Rino Levi was one of the most important Brazilian modern architects not only for the sheer quantity and variety of his projects, but also for their quality. He is noted as well for having constantly introduced new techniques and sought original solutions for new programs. His career was characterized by widely diverse and complex programs, as well as for the active role he played in professional associations and the press, in an ongoing struggle to regulate the practice, foster the vertical city and consolidate Brazilian modern architecture.
If it is true that Levi conducted his practice during a period of intense urbanization and modernization in Brazil, his achievements could not possibly be reduced to such a conjunction. Even as an undergraduate, he showed his resolve to intervene in the path of Brazilian architecture by publishing the article, Arquitetura e Estética das Cidades [Architecture and Aesthetics of the Cities].2 The attempt to establish a domain where the specifics of Brazilian modern architecture could be recognized became a distinctive feature of his work. Whereas in Italy his professors introduced him to architectural renovation still respectful of tradition, it was in São Paulo that Levi found fertile ground for experimentation. Perhaps, it was his "concept of a physical integration with nature, represented indoors in the form of the garden", that Levi accomplished "his most important contribution to Brazilian modernism ".3
Undoubtedly, Levi's modernity owed much to the Art Dèco aesthetics then in vogue. The Edifício Columbus [Columbus Building], 1934, São Paulo's first apartment condominium, summarizes this phase of his career. He then began planning a number of residential buildings whose features would be recurring throughout his work: construction of the urban space, integration with the landscape and division of the plan according to function.
A commission for a movie theater, the Ufa-Palácio [Ufa-Palace Cinema], 1936, opened up a new field for Levi. His concern with technical requirements related to the building's acoustics was reflected in its shape. Between 1940 and 1942, he planned the Instituto de Educação Sedes Sapientiae [Sedes Sapientiae Educational Institute], currently the Pontifical Catholic University of São Paulo - PUC/SP, whose volumes are structured around an inner courtyard. The circulation is around this courtyard, protected by verandas reminiscent of loggias and Italian courts. Levi reshaped its components, however, assimilating them to his own architectural style. He reversed the shape of the arcades of the undulated verandas, filled the courtyard with tropical vegetation and built his first "roof garden".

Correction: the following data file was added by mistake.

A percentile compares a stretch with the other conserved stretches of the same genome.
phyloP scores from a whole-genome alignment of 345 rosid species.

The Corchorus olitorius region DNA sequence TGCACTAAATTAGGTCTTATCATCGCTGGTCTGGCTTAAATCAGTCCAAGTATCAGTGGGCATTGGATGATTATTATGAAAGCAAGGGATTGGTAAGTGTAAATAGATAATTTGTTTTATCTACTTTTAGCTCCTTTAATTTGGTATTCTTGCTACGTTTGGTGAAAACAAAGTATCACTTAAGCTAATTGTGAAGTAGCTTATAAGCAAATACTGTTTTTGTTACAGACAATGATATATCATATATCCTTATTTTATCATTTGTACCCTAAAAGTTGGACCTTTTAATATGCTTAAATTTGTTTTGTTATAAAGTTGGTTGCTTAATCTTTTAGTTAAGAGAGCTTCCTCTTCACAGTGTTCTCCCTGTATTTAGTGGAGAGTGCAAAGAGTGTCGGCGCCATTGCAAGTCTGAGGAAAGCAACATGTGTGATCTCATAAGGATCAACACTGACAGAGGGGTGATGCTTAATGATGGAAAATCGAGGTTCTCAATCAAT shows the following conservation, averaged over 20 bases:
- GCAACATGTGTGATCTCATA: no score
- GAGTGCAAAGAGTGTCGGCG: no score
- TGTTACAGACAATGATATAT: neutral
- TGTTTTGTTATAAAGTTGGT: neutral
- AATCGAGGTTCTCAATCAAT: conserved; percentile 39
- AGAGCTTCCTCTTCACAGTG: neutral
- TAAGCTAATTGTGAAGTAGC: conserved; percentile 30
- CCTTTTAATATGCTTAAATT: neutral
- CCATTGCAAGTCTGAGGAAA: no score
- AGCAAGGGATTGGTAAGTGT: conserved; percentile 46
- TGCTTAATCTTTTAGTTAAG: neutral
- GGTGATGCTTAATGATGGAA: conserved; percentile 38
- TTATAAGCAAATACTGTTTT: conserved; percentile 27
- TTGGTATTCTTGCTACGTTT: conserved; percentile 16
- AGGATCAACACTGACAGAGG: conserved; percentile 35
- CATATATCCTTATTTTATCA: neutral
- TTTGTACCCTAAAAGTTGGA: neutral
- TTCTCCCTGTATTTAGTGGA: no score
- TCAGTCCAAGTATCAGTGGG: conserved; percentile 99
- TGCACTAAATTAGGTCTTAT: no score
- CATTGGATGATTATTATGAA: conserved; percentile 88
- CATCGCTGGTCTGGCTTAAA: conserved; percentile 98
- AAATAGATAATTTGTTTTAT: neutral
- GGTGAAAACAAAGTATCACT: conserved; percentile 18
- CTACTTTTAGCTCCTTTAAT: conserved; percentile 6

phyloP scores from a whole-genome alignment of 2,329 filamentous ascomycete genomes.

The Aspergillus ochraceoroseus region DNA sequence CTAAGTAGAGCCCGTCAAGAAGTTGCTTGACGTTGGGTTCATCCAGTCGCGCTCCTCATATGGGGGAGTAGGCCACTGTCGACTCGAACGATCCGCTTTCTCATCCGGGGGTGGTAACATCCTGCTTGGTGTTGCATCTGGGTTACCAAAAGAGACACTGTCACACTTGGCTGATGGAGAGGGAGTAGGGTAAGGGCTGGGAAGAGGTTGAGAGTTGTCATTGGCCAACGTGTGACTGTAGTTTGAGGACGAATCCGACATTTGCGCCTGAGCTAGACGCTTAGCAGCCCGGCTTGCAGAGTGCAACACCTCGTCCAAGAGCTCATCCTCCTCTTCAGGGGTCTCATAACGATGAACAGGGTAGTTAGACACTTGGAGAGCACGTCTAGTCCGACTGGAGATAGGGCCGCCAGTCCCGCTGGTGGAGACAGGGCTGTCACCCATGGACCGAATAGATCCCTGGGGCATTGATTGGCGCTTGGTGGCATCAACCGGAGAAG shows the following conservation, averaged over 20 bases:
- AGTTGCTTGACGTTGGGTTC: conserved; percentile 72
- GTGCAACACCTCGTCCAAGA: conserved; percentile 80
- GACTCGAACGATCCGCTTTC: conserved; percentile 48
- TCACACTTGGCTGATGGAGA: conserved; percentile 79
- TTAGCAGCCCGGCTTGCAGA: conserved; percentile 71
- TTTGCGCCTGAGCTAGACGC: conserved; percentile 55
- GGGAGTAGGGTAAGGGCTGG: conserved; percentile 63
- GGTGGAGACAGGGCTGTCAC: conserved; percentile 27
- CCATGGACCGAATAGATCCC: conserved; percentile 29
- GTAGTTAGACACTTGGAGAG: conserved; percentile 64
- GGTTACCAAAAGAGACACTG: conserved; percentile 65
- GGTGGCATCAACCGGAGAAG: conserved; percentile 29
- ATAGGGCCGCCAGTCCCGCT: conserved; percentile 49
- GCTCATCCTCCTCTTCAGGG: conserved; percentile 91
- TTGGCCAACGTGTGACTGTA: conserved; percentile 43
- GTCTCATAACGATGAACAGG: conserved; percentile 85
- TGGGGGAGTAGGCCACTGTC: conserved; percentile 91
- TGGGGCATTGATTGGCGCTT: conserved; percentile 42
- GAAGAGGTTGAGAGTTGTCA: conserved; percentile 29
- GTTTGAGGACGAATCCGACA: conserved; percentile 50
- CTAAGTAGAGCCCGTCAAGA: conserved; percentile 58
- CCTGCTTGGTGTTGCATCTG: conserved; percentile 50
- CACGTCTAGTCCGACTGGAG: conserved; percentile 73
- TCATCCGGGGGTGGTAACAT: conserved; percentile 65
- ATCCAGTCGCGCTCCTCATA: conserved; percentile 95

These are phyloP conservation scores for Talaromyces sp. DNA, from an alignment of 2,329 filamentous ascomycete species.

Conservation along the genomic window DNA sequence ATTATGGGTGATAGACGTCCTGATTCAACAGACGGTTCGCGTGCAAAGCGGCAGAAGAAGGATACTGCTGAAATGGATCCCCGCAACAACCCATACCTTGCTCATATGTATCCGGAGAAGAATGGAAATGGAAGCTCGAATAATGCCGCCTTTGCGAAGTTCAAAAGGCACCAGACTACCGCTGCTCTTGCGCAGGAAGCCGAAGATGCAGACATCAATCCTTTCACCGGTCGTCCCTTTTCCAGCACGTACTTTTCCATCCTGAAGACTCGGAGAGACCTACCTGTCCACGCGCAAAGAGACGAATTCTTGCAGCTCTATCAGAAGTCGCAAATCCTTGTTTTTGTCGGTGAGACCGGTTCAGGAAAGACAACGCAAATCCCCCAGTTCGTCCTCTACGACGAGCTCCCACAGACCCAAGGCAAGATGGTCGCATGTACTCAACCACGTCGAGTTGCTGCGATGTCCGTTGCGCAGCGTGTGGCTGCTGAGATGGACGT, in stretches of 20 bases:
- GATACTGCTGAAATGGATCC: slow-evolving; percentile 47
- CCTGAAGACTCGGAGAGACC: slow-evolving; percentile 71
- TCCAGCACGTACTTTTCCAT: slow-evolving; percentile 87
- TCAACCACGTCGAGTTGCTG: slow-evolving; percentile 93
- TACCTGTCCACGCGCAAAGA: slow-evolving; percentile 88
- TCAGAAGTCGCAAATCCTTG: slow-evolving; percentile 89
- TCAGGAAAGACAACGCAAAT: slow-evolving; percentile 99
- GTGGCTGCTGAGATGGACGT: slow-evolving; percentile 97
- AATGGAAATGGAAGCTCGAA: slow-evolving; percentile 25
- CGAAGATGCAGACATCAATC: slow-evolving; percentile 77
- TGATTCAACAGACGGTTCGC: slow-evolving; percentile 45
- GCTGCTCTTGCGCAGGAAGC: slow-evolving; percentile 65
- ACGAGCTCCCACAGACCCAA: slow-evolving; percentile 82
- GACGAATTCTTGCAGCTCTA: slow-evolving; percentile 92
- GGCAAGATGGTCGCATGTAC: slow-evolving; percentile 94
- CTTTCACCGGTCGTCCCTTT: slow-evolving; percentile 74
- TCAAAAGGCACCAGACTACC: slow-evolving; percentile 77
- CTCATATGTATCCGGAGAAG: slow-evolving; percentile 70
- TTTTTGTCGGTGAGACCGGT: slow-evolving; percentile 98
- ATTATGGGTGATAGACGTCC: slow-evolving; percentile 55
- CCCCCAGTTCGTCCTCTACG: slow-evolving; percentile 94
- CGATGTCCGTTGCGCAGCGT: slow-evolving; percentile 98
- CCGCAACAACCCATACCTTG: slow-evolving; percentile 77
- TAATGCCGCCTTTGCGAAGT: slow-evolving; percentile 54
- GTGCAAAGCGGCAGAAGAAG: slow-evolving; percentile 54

Exploring the relation between built blocks, he planned a number of "introverted residences" in which he attempted to integrate landscape to architecture by incorporating tropical vegetation to the courtyards. The first of these was his residence in São Paulo, from 1944. Over an irregular corner lot, he divided the program into blocks separated by courtyards, thus allowing a close interaction between dwellers and nature (even though the latter was also constructed). He also planned the Milton Guper residence, 1951, the Paulo Hess residence, 1952, and the Castor Delgado Perez residence, 1958/1959. However, it was in the Olivo Gomes residence, 1949/1951, that he especially accomplished the "synthesis of the arts"4 sought by him, integrating architecture, landscape, furniture, frescos and murals. Located in São José dos Campos, the house overlooked the landscape like a belvedere. Its linear structure enabled the arrangement of all the environments in function of the view. A large panel by Burle Marx (1909 - 1994) became the "fulcrum of the whole construction", "a work epitomizing the meaning of the house".5